Main Site Blog Help

How to chose a Chinese name?

Hi everyone (你 们 好)

I have seeing that People have a ocidental name and also have a Chinese name.
How this Chinese name is chosen? It’s is a translation off my ocidental regular name ?
Or I have the freedom to chose a name that I want?

Can you help me gays?




Of course you have the freedom to choose whatever you want. But you probably want a name that sounds good in Chinese, and for that you need help. I have a friend whose name in English translates to 皋黎明. That is very lucky for her. That translation is an excellent name in Chinese. Most of us are not so lucky.

Western people famous in China are usually given names that just sound (more or less) like their original name. Men named Fabio are often named 法比奥. You can search that on-line. Names that you get this way do not sound like good Chinese names.

Do you have any Chinese friends that you could ask for help? That is the best way. But I can also tell you that Chinese people will not all agree what is best for you! Helpful people here may make suggestions but you should not be quick to just adopt one of them.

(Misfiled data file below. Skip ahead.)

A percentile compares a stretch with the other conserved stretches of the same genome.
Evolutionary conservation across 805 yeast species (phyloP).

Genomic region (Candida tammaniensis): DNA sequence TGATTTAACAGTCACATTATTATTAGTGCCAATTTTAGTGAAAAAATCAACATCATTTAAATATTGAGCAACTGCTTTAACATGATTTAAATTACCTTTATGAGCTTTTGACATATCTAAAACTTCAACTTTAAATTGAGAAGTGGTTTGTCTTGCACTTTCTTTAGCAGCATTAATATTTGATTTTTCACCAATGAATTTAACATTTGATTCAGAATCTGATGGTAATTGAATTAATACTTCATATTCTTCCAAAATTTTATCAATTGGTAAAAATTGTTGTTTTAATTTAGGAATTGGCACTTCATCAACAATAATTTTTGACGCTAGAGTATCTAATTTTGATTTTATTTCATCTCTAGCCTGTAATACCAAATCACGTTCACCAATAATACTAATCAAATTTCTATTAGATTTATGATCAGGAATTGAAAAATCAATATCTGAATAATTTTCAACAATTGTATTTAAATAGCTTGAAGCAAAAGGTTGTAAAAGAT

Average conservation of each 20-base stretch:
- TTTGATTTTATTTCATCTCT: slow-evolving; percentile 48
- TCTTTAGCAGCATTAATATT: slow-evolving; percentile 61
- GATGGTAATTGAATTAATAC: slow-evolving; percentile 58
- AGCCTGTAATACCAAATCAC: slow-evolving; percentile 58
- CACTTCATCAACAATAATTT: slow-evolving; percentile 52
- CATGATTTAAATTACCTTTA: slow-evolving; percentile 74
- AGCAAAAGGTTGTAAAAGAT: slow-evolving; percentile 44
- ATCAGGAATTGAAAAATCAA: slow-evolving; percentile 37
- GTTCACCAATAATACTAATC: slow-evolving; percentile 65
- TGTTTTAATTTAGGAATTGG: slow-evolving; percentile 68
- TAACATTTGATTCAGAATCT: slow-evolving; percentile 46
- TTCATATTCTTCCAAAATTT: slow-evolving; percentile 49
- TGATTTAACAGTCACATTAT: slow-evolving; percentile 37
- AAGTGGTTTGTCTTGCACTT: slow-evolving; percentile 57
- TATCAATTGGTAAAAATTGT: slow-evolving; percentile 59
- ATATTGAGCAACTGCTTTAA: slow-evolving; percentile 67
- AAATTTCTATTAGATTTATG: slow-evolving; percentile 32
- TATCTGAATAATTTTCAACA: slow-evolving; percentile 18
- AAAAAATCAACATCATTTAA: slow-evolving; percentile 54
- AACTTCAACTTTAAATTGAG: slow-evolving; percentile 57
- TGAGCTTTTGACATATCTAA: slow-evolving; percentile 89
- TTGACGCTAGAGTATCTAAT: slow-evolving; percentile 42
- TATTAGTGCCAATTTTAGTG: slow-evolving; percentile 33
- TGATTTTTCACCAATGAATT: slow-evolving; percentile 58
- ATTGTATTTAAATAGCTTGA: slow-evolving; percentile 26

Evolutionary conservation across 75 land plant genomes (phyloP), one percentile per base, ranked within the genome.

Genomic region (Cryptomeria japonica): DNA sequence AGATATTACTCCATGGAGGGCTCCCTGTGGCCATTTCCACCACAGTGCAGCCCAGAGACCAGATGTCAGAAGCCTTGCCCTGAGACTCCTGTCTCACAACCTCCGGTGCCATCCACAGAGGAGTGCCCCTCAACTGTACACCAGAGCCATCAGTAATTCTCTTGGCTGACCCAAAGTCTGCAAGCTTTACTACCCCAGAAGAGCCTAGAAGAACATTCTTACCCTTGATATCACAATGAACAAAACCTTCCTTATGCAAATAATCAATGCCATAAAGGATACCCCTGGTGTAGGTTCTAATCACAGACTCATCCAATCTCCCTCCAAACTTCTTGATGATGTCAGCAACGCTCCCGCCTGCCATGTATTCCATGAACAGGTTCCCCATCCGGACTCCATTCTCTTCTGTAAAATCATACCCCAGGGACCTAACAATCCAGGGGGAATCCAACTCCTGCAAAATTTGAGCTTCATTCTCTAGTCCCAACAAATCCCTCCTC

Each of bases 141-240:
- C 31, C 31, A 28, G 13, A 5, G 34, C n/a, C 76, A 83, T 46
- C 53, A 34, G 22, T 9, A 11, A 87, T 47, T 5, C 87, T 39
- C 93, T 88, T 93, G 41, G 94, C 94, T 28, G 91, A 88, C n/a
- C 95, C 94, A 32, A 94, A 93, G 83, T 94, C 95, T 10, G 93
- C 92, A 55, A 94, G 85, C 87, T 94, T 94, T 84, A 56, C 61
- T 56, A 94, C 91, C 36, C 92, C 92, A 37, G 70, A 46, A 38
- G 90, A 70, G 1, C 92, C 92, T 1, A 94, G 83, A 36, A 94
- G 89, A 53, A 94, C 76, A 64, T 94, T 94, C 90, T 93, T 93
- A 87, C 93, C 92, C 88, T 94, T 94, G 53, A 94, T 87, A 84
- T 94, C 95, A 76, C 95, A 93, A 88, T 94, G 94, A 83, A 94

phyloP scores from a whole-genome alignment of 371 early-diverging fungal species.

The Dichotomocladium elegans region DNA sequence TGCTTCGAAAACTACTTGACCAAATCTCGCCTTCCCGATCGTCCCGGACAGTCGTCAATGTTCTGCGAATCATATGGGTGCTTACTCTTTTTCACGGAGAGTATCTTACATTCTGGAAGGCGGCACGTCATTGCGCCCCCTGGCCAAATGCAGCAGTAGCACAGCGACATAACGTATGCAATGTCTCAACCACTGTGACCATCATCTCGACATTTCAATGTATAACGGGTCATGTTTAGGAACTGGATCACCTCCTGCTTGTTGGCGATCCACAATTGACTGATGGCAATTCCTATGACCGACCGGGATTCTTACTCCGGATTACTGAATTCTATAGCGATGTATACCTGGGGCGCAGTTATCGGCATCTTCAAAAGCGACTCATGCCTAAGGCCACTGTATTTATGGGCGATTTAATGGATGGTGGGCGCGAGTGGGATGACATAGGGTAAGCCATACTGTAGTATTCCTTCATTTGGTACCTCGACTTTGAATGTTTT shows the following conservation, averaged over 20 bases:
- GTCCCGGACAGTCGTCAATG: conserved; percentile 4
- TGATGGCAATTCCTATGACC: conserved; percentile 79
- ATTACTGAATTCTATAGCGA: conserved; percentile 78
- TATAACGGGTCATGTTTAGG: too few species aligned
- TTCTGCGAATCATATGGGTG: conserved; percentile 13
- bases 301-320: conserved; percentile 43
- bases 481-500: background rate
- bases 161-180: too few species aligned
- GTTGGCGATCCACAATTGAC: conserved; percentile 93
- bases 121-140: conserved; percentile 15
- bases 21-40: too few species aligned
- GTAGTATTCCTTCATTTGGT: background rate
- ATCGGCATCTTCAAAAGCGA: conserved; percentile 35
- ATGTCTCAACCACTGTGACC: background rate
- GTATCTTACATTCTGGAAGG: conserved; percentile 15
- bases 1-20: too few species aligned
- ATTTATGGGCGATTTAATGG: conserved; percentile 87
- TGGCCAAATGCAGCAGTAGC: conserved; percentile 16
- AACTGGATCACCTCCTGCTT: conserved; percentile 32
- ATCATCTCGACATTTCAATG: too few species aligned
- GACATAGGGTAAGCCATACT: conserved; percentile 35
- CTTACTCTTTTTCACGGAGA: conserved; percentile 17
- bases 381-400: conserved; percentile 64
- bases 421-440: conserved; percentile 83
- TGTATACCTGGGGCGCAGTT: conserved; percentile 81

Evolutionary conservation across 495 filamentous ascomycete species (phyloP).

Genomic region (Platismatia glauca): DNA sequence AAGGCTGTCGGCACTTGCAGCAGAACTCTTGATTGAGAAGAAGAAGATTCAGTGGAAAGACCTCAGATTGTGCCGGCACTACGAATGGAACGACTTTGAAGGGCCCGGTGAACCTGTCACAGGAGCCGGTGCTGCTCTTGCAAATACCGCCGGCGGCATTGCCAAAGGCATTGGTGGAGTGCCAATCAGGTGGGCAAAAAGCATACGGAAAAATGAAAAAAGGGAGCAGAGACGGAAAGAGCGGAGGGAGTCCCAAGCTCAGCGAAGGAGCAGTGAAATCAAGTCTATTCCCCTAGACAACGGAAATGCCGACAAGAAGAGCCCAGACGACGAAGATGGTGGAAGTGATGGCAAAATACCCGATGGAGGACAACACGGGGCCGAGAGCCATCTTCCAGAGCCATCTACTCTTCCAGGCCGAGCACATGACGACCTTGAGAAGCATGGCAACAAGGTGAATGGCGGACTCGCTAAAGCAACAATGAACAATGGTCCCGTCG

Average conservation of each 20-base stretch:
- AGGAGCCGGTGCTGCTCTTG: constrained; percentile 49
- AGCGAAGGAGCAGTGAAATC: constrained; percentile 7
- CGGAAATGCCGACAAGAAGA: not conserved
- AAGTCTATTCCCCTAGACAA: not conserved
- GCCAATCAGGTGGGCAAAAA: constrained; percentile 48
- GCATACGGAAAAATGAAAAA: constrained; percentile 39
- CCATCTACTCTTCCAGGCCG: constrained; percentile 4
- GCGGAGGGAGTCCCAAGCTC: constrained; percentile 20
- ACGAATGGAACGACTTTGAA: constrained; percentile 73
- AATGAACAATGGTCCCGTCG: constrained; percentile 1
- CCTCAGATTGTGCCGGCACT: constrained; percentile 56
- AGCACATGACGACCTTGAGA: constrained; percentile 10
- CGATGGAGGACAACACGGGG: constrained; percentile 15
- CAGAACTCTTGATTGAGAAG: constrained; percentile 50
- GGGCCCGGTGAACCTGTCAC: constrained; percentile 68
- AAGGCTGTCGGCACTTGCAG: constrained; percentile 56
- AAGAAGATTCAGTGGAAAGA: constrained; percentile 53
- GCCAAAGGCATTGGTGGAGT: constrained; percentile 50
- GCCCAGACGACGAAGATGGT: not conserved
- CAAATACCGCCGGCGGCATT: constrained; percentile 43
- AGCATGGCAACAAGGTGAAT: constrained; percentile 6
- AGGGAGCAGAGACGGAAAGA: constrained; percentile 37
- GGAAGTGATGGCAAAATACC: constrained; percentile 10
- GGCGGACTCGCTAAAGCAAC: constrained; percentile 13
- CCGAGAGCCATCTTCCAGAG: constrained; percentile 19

I will accept your tip and will not chose a Chinese name quickly.
Unfortunately don’t have close Chinese friends to help me in this quest.

One question. Your name has a meaning in Chinese? The people chose names in this way? For exemple, 游客巴西 ?

Or just the sound remains a meaning?

Xie xie


When you do pick a name, these lessons will help you introduce it:




Fabio, 别谢,

A friend thought of 马科林 for me. It sounds a bit like both my names actually. It is reasonable in Chinese (indeed there was a Chinese agronomist in Hubei with this name). And it suits my wife’s love of horses and my love of science. Plus, the characters are easy to write! It is no kind of translation of my name (which is Scots Gaelic for dove, son of speaker).

However, nothing in this life is easy. I had already done some things in China that were announced on line using a transliteration of my name: 科林·麦克拉蒂. Of course that is not a Chinese name, it is only a name in Chinese words. But my friend advised me to stay with this known version than change to the nicer 马科林.